NEW Labour leader Jeremy Corbyn has put next year’s Holyrood elections at the top of his agenda, promising his party would “protect the poorest and most vulnerable people in Scotland”.
On a visit to the Scottish Parliament, he underlined his commitment to fighting austerity and opposing the UK government’s welfare cuts.
After Labour’s near wipeout in Scotland in May’s general election, he said the party was focusing on the Holyrood elections as it attempts to rebuild – although opinion polls suggest the SNP is on course for another sweeping victory.
Mr Corbyn described the situation in Scotland as “very promising”. He said: “The Labour Party membership in Scotland is the biggest it has been for many, many, many years. Members are joining all the time and every day.
“UK-wide, the party has recruited 60,000 members in the 16 days since I was elected leader of the party, we’re a growing, active, very energetic organisation, and I believe we’re going to grow and continue to gain that support, and we will do as well as we possibly can in the elections.
“I’m not going to make any wild predictions, but we’re going to do lot of campaigning and point out what really matters to people is housing, is education, jobs, opportunities, and opposing what the Tories are doing in the Welfare Reform Bill, and doing our best to get sufficient powers to the Scottish Parliament to try to reduce the impact of the disastrous welfare reform bill on the people of Scotland, that’s our function, that’s our purpose.”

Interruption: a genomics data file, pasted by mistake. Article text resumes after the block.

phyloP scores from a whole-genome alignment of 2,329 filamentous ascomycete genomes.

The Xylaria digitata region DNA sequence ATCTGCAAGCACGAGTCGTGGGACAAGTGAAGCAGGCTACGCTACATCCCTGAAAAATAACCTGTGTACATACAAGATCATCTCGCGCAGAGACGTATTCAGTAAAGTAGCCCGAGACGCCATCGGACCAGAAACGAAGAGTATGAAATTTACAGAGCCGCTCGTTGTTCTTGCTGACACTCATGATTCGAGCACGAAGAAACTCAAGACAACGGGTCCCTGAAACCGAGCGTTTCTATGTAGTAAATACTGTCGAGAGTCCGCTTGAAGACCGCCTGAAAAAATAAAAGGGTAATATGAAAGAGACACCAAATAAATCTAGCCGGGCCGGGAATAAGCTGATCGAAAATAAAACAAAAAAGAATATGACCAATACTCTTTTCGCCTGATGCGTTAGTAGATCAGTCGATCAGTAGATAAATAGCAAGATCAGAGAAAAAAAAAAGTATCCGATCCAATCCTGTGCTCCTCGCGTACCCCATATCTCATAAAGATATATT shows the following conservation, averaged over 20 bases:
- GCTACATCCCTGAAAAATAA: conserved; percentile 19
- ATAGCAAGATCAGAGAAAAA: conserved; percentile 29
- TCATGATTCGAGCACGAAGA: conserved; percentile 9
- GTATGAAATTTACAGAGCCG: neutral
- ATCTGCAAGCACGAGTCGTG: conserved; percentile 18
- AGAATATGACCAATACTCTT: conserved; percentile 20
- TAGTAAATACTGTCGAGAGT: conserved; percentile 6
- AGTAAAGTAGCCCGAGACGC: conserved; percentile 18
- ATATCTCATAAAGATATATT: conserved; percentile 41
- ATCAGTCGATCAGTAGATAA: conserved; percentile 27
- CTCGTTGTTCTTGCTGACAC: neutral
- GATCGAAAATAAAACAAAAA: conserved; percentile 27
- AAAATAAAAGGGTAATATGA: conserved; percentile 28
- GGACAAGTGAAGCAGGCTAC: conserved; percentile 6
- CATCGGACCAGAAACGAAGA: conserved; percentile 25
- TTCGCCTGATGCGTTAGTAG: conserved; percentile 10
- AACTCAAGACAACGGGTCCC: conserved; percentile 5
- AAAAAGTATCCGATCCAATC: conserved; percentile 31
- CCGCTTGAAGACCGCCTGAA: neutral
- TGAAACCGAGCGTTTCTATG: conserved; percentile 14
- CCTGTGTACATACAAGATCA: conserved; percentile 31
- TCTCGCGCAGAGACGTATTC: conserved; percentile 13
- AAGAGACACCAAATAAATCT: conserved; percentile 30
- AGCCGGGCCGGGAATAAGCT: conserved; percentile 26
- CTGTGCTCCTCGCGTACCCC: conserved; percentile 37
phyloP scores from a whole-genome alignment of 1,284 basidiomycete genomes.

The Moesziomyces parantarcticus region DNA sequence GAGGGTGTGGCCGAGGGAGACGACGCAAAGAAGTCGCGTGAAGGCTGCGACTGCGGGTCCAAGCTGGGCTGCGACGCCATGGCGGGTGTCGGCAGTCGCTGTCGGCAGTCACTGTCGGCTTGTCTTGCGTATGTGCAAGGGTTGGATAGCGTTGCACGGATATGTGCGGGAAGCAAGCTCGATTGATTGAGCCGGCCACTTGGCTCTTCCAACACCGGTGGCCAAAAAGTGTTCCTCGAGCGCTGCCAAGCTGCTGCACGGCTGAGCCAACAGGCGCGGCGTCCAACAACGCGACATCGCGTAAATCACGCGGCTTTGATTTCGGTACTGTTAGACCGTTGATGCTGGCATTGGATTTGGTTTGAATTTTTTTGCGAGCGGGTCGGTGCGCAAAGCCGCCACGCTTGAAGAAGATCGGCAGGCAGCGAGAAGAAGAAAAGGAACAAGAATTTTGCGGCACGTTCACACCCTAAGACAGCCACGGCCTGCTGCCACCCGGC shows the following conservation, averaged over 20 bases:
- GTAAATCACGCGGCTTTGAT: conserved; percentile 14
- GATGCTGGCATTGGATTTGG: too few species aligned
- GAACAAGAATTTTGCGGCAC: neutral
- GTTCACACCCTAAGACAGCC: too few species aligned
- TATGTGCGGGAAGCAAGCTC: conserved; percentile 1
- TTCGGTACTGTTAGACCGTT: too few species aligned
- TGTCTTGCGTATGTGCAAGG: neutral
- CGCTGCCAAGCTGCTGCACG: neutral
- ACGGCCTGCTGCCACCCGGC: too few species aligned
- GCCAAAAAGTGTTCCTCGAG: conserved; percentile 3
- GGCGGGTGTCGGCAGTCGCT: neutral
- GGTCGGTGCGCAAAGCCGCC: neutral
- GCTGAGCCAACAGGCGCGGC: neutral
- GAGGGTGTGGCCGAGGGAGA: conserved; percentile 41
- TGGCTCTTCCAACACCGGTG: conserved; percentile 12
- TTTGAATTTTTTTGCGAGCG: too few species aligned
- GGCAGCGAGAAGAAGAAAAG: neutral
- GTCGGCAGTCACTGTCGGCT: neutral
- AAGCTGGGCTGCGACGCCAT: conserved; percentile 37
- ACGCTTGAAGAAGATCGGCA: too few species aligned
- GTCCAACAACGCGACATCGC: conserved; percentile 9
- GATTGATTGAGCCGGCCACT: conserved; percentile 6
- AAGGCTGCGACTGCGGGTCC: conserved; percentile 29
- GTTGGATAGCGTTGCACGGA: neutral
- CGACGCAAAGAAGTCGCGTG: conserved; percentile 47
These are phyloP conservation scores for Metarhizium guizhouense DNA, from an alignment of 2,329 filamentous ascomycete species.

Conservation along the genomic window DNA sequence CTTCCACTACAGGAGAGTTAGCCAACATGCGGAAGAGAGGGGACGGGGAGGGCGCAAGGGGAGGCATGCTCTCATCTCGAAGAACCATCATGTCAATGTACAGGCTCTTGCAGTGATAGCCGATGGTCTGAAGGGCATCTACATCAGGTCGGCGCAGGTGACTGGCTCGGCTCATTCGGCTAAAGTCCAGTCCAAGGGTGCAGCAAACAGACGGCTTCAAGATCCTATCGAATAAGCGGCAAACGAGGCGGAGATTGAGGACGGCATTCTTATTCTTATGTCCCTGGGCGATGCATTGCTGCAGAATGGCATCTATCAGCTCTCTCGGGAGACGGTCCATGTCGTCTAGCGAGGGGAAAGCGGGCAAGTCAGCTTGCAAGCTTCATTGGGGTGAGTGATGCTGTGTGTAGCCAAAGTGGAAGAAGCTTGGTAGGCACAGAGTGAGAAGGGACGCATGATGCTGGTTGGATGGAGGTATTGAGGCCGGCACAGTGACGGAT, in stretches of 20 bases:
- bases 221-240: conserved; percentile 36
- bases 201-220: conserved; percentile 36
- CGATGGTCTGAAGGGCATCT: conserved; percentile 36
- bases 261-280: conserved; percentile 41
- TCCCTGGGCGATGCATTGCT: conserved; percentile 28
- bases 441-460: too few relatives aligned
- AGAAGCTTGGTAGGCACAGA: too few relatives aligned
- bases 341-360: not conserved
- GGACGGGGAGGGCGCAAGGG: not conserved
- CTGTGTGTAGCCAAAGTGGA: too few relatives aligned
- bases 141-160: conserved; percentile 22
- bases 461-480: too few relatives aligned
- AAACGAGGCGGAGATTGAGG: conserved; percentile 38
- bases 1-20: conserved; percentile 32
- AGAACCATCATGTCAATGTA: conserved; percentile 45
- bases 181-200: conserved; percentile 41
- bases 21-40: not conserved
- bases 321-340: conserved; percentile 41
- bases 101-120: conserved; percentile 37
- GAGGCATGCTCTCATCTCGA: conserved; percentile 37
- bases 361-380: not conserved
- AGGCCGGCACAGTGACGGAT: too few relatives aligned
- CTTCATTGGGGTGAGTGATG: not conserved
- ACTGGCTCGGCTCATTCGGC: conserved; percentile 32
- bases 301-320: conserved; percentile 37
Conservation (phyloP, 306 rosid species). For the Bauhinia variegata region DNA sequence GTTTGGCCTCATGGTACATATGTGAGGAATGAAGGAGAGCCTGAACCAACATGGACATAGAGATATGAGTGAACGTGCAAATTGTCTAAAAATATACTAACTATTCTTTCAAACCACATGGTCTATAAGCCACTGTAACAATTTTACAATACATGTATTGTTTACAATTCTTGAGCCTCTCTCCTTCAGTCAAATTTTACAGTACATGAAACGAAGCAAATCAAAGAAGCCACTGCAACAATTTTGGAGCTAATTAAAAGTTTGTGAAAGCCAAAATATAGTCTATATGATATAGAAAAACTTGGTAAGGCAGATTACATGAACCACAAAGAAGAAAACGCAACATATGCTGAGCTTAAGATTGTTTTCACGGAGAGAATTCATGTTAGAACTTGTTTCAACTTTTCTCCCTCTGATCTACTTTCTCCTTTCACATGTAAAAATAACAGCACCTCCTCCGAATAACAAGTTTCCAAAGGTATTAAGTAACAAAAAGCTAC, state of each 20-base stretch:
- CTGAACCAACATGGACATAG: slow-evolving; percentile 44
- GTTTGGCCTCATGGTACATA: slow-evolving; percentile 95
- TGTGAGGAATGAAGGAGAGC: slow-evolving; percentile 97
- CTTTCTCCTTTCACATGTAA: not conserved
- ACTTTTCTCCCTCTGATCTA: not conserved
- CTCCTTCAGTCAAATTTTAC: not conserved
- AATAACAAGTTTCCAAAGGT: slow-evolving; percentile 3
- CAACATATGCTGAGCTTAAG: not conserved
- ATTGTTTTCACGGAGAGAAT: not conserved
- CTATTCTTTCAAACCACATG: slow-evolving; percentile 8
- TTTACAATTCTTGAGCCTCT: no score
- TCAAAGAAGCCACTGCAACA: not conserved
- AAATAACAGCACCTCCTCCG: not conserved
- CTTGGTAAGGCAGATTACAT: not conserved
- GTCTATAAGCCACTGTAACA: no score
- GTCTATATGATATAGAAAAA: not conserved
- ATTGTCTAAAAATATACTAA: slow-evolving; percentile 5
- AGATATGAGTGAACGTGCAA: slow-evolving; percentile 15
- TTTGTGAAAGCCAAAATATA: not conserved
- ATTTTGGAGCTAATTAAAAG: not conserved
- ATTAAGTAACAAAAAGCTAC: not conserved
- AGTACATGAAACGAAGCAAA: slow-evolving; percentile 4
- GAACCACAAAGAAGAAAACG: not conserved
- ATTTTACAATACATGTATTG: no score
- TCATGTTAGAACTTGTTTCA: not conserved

He said he believed the party’s anti-austerity message would appeal to voters north of the Border.
“We’ve learned the lessons of the economic strategies of the past and the way they haven’t worked, it does mean rebalancing our economy, it does mean maintaining the 50p top rate of tax, it does mean not cutting the tax credits for the poorest people in our society.
“We want to invest in a growing, expanding economy across the UK and we fully support the powers in the Scotland Bill, and we are going to be working very closely with the Labour Party in Scotland to try and defend the people of Scotland from the worst effects of the Trade Union Bill and, of course, the Welfare Reform Bill.”
Mr Corbyn has insisted there is “no question” of him treating Scottish Labour as a “branch office” – an accusation levelled by former leader Johann Lamont against party bosses in London when she stepped down last year.
And he backed Scottish Labour leader Kezia Dugdale’s plans to close the attainment gap between the rich and the rest in Scotland’s classrooms.
He said: “Investing in education is a no-brainer; it cuts poverty and grows the economy.”